As disastrous as integrated oil companies’ downstream segments have been in recent quarters, the picture has been bleaker for the companies that operate entirely within this slumping sector. After a run of remarkably profitable years for US refiners, the trends that helped them reversed sharply. Chief among these was their utilisation rate and the spread between lower and higher grades of crude.
With huge fixed costs, throughput has always been critical for refiners. Capacity utilisation often exceeded 95 per cent during the peak summer driving season from the mid-1990s to 2005. It remained over 90 per cent as recently as two years ago. Now it is barely above 80 per cent and may go even lower next year as huge and efficient new refineries, mostly in Asia, worsen the glut. Meanwhile, the extra slack in global oil capacity has seen producers cut their heavy crude output the most, narrowing the price differential many US refiners feasted upon. The discount on Maya, a heavy Mexican crude favoured by US Gulf Coast refiners, fell from more than $15 per barrel in 2008 to a few dollars recently.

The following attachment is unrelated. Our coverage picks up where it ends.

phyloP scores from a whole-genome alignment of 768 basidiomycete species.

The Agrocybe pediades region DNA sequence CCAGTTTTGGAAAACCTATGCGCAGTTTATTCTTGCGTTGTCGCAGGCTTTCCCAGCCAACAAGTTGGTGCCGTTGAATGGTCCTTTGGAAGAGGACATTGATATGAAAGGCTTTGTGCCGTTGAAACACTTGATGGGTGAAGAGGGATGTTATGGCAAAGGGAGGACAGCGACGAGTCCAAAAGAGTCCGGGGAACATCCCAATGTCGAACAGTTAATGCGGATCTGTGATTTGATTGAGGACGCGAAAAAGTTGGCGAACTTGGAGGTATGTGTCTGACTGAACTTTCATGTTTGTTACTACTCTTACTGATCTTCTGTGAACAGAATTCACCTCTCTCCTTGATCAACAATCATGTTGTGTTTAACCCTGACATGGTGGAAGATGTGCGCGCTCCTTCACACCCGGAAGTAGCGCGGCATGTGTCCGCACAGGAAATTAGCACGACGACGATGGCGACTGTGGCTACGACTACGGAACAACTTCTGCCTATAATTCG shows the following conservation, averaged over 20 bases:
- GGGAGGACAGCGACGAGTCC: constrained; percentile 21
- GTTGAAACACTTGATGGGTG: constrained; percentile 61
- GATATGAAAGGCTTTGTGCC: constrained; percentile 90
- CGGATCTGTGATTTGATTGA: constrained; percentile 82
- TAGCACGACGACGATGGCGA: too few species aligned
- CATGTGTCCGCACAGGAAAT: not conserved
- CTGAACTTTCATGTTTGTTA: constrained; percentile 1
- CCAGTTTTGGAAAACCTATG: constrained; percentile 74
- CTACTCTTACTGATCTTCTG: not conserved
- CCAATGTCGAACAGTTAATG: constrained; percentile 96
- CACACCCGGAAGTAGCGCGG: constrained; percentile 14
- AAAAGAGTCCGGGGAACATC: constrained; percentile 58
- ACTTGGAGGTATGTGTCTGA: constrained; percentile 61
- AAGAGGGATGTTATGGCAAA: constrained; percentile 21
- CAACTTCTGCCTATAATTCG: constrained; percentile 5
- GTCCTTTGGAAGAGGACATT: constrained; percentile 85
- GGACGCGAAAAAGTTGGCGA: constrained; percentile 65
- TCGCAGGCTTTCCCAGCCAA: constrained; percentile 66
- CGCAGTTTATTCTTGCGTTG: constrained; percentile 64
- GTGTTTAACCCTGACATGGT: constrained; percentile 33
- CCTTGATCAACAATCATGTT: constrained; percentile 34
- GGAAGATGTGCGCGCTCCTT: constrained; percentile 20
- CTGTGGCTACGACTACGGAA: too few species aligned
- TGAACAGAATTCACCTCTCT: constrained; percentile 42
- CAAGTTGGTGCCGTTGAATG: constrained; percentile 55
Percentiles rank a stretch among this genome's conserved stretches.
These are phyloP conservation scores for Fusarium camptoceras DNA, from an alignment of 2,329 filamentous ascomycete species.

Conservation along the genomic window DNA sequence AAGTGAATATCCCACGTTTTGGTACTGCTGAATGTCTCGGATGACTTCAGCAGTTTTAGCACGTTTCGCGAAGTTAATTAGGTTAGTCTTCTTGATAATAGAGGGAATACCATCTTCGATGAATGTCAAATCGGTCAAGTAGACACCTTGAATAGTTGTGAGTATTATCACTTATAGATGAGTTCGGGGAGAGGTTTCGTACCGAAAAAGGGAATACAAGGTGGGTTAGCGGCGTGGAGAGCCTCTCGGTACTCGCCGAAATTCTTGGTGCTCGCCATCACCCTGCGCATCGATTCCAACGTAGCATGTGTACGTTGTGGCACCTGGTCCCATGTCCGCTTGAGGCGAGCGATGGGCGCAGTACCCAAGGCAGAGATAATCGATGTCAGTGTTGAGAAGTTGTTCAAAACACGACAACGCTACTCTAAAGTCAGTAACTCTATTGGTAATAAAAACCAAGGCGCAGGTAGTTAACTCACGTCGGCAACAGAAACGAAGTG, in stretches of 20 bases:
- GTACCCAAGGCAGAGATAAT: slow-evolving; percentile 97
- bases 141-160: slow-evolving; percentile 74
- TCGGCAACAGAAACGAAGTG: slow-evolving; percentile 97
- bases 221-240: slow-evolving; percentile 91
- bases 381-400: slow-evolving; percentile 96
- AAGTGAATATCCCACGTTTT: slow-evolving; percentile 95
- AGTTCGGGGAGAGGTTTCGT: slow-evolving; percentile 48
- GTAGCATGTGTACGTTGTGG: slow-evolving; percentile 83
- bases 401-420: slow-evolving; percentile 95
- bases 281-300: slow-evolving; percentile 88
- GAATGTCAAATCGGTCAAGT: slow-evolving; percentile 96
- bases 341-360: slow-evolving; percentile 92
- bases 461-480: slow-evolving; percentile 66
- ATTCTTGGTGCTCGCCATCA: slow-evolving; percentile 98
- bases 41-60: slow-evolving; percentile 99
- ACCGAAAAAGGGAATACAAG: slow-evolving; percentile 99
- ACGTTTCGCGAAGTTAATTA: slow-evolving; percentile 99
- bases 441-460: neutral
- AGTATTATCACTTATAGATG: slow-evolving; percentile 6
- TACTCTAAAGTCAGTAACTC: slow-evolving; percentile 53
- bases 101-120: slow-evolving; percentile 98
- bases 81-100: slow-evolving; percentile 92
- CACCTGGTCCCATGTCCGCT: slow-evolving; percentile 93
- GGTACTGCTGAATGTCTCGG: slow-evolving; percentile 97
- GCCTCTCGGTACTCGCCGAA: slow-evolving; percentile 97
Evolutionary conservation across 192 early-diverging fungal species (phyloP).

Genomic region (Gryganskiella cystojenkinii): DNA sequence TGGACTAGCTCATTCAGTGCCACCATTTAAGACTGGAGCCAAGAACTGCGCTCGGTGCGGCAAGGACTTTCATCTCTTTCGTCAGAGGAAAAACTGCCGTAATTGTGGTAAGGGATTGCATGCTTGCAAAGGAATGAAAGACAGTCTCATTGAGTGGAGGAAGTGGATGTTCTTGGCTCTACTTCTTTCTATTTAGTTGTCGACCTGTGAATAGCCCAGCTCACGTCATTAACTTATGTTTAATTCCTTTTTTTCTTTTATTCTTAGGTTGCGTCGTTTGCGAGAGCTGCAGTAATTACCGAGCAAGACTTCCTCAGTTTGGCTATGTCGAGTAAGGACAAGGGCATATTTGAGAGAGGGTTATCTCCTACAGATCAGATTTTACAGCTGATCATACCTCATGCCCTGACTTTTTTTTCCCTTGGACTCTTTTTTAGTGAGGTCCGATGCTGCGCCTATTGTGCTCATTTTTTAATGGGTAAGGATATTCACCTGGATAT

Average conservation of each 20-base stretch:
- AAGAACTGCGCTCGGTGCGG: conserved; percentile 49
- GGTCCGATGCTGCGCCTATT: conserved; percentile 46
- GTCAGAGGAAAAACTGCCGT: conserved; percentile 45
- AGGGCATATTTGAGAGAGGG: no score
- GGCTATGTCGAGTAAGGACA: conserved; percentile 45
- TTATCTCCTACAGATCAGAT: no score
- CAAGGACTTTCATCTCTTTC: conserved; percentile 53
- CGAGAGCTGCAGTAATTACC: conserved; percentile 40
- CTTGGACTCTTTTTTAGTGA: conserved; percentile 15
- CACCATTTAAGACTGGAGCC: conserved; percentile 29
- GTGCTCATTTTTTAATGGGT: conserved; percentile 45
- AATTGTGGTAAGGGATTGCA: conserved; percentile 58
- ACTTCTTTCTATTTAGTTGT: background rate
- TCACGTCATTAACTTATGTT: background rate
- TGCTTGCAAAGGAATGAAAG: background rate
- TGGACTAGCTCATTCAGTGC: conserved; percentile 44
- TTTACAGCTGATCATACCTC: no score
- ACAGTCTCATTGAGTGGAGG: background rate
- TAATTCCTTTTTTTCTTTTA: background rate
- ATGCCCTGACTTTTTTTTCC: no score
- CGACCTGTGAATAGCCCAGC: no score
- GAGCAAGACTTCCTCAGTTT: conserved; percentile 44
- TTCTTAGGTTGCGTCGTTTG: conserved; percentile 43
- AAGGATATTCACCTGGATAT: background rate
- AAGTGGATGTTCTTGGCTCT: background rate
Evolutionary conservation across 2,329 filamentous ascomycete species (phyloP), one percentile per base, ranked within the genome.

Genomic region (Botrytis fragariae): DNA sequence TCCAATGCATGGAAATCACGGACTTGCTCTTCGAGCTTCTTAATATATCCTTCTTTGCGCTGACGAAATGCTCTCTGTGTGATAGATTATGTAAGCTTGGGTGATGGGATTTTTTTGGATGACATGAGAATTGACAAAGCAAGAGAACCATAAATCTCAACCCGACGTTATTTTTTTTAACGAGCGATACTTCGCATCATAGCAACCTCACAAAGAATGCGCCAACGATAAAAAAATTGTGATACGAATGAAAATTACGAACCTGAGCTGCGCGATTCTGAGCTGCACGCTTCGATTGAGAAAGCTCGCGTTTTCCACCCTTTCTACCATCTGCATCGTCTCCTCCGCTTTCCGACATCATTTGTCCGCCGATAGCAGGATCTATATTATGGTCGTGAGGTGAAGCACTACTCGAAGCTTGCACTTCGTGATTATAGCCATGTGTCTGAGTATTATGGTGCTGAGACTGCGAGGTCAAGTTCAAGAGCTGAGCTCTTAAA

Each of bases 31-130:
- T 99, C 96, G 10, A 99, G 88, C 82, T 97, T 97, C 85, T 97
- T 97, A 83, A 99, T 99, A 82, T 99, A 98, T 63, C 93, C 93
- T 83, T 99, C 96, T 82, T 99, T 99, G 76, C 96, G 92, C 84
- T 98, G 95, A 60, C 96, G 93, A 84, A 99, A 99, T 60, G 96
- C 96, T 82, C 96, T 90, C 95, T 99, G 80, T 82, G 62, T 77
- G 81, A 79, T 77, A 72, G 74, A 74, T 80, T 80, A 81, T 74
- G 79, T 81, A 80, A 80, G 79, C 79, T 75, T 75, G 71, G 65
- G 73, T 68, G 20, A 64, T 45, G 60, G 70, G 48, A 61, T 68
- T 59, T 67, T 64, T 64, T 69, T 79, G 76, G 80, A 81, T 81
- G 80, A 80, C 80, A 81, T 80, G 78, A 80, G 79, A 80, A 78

But there is light at the end of the tunnel for stronger independents such as Valero, Tesoro and Sunoco. The shuttering of weaker refineries in the Atlantic Basin and the return of more typical discounts for heavy crude should soon stabilise margins. Meanwhile, disposals by integrated companies or by distressed peers have put some attractive assets on the block at prices not seen for a decade or more. Furthermore, pessimism over the hefty cost of US cap and trade legislation may be exaggerated. Independent refiners may have to wait five or more years to see profits return to normal, but their shares are trading as if it will be an eternity.
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